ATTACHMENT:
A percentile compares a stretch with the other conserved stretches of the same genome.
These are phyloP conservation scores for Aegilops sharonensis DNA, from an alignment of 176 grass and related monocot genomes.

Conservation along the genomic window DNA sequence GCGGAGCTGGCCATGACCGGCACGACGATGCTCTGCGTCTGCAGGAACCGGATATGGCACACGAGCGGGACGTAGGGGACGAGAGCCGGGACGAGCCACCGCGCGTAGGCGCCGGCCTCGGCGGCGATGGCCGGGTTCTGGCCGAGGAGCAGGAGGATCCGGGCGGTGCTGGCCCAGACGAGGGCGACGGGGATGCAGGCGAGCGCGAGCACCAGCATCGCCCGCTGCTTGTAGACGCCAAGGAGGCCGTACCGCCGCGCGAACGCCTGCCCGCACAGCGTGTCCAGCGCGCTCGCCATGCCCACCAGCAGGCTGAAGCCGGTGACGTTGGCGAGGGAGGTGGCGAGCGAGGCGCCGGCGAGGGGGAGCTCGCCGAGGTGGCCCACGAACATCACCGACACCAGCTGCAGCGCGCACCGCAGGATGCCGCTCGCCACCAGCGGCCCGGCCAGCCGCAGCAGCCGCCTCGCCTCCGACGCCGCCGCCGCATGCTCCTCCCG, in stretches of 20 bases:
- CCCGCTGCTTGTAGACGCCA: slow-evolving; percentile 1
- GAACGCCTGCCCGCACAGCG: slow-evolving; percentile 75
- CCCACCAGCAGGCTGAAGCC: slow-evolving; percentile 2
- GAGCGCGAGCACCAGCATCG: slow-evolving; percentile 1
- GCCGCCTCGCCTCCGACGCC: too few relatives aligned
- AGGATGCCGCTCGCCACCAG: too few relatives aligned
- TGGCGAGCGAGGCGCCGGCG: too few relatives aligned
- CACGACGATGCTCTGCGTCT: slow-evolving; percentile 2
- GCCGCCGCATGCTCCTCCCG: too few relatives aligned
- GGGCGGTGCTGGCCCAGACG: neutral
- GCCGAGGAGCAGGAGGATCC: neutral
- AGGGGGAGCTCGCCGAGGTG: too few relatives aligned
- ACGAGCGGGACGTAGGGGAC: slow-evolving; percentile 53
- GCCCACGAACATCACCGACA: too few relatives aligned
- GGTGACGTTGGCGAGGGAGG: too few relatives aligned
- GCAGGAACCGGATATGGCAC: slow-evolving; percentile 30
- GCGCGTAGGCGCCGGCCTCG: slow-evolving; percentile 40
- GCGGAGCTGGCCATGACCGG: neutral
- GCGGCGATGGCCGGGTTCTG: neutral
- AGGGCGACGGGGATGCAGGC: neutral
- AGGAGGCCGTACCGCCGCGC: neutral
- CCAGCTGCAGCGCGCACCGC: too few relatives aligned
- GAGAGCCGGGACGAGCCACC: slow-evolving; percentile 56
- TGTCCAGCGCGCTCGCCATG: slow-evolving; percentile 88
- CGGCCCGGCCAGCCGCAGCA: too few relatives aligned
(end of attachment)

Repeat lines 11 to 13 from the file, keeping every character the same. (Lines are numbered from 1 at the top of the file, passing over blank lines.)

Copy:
- CACGACGATGCTCTGCGTCT: slow-evolving; percentile 2
- GCCGCCGCATGCTCCTCCCG: too few relatives aligned
- GGGCGGTGCTGGCCCAGACG: neutral